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Weather Strip Silence
By Mike Bumbeck/
Printable version
Degree of DifficultyEasy
Estimated Time120 minutes
120 minutes
The Sound of Sound Engineering

Next time you're driving, take some time out for a second or two. Turn off the DVD player. Hang up the cell phone. Put the iPod on pause. Even though you're hurtling down the interstate sipping on your 86-ounce soda, you may in fact hear the miraculous sound of sound engineering—silence! There are many factors that contribute to a relatively silent automobile interior.
Weather Stripping for Your Vehicle
Cost of Quiet
First is expense. A top-of-the-line luxury automobile usually has enough engineering built in to silence everything short of Krakatoa from ever reaching the confines of the interior. An economy car, on the other hand, is usually built with low cost in mind. As a result, the cabins of less expensive rides are a bit more susceptible to engine noise, road buzzes, transmission whining, and wind noise—the most noisy of noises. Regardless of which end of the scale your vehicle lands on, wind noise is one of those things you will definitely notice when you hear it. Whistles, whooping and whining can be caused by worn, loose, or misaligned weather stripping. If the weather strip comes loose, a little glue can save you big money in the long run.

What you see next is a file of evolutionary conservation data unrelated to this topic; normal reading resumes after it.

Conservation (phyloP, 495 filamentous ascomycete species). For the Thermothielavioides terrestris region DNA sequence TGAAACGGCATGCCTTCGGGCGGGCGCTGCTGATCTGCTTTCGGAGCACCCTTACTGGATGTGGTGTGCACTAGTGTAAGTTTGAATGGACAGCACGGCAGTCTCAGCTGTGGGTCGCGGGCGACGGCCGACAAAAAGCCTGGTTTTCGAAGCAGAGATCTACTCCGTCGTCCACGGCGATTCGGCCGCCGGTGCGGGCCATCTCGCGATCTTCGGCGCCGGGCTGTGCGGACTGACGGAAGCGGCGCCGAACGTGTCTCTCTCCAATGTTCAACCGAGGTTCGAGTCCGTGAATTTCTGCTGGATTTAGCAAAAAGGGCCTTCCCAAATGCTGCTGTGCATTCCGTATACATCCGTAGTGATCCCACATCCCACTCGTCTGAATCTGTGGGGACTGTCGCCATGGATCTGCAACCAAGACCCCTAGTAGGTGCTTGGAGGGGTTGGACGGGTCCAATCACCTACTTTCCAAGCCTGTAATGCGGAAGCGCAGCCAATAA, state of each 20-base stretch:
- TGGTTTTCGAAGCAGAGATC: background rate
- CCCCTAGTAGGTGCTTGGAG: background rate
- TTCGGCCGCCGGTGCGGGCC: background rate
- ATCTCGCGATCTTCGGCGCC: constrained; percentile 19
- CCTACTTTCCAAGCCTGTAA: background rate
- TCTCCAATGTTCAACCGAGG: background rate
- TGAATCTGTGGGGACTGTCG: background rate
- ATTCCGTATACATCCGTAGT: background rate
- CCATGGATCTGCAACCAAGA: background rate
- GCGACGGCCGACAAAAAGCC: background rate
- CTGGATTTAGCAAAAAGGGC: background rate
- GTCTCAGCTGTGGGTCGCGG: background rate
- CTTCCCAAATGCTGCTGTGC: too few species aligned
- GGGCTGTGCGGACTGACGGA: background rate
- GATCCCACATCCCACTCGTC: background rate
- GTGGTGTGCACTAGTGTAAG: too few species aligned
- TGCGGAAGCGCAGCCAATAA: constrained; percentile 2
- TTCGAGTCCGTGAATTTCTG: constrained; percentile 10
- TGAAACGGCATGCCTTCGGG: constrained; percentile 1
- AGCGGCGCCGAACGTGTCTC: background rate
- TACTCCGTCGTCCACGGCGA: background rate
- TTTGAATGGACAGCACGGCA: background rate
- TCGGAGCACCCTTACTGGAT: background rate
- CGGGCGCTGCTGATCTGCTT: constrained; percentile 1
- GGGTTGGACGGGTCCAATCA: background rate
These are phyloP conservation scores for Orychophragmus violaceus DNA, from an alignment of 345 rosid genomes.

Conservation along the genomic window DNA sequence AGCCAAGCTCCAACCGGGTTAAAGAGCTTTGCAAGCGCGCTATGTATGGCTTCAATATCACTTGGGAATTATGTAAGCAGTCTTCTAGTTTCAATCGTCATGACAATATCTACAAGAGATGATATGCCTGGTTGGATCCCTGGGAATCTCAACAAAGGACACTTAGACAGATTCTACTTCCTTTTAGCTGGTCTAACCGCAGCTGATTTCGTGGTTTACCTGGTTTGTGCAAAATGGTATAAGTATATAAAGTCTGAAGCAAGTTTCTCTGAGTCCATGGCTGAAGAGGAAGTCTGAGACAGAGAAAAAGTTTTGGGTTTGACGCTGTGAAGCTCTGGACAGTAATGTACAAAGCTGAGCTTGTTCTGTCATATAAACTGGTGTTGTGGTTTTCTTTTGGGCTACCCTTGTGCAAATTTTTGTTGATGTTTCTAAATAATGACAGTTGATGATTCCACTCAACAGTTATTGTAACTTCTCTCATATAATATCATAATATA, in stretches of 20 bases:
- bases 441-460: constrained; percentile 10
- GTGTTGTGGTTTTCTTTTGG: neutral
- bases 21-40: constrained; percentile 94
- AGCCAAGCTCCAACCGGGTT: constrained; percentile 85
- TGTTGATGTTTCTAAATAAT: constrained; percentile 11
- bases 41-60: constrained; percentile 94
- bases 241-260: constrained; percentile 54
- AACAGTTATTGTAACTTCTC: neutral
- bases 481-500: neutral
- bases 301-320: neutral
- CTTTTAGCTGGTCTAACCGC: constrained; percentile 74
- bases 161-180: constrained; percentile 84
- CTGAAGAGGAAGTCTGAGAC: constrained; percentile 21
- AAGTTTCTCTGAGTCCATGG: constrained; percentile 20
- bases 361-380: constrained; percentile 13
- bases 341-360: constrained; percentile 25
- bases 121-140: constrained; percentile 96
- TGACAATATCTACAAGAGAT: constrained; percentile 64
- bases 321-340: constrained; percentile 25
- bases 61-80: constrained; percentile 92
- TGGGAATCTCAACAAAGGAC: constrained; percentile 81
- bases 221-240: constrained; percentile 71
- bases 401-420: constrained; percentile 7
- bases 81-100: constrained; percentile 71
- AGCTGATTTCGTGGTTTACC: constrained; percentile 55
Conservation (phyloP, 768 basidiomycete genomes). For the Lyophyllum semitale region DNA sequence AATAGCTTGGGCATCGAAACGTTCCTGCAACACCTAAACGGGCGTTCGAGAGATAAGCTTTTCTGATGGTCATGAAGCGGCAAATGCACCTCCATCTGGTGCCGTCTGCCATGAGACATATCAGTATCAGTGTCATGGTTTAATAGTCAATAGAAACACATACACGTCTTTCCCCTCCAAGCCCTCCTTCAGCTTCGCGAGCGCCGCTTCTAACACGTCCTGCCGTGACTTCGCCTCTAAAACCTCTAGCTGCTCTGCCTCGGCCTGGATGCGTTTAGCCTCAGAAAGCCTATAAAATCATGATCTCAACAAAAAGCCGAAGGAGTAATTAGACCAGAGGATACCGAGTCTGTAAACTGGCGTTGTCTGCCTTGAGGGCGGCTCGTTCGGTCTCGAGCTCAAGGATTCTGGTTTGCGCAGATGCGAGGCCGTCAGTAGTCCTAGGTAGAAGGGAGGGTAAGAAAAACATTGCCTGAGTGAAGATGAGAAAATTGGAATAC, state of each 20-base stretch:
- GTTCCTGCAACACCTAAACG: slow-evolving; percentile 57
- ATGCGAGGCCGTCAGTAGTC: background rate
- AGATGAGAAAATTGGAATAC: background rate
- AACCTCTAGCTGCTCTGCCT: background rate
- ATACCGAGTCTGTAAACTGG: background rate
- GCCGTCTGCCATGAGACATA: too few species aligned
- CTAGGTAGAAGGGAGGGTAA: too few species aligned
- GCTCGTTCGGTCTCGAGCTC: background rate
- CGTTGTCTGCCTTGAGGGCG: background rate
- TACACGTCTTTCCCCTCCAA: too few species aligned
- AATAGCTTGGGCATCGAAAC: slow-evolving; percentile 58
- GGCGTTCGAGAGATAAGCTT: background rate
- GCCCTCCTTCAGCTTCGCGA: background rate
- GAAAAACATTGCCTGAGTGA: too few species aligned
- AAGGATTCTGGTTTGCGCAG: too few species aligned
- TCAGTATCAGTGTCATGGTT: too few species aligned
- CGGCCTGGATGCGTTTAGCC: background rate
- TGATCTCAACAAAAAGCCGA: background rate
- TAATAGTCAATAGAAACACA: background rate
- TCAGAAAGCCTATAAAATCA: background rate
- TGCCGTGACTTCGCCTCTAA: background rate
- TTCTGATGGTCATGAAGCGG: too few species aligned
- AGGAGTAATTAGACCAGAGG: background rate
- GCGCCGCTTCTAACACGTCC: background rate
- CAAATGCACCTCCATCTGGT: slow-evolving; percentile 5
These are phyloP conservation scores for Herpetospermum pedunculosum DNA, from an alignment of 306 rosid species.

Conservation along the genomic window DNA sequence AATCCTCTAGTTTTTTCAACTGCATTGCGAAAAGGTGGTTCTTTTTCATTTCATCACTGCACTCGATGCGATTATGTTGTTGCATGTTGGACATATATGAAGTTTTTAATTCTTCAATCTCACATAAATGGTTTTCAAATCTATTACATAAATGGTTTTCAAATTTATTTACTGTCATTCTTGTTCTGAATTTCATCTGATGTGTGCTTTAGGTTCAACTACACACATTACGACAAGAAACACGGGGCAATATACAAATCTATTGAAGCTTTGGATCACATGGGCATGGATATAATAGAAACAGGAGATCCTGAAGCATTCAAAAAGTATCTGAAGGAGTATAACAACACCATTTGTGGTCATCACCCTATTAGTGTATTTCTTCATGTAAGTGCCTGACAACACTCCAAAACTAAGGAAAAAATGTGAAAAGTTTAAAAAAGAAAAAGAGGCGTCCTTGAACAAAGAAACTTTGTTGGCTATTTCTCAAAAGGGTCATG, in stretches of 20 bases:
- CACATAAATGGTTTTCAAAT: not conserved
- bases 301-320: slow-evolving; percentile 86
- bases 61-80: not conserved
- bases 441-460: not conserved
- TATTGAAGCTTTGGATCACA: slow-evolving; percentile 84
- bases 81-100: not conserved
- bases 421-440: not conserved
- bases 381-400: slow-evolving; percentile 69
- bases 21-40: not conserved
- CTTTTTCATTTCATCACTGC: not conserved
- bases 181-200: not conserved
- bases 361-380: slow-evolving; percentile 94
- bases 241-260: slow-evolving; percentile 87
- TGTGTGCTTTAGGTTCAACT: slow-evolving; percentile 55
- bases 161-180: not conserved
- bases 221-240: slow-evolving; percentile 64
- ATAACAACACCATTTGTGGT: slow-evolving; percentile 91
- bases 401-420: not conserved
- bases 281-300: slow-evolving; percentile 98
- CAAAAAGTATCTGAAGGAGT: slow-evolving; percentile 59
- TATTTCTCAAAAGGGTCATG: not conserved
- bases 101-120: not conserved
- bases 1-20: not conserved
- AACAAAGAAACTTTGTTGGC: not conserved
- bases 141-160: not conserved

Thanks to strategically placed strips of rubbery weather stripping, automobiles can rip through the air while we converse about movies or argue over directions inside. Even though the outside of the car is full of seams, doors, trunks, and sunroofs, the weather strip tucked inside the seams, around door frames, under trunk lids, and in between door pillars not only keeps out roaring wind, but also water and weather. This weather strip is usually held in place by hidden clips, or weather strip-specific glue.

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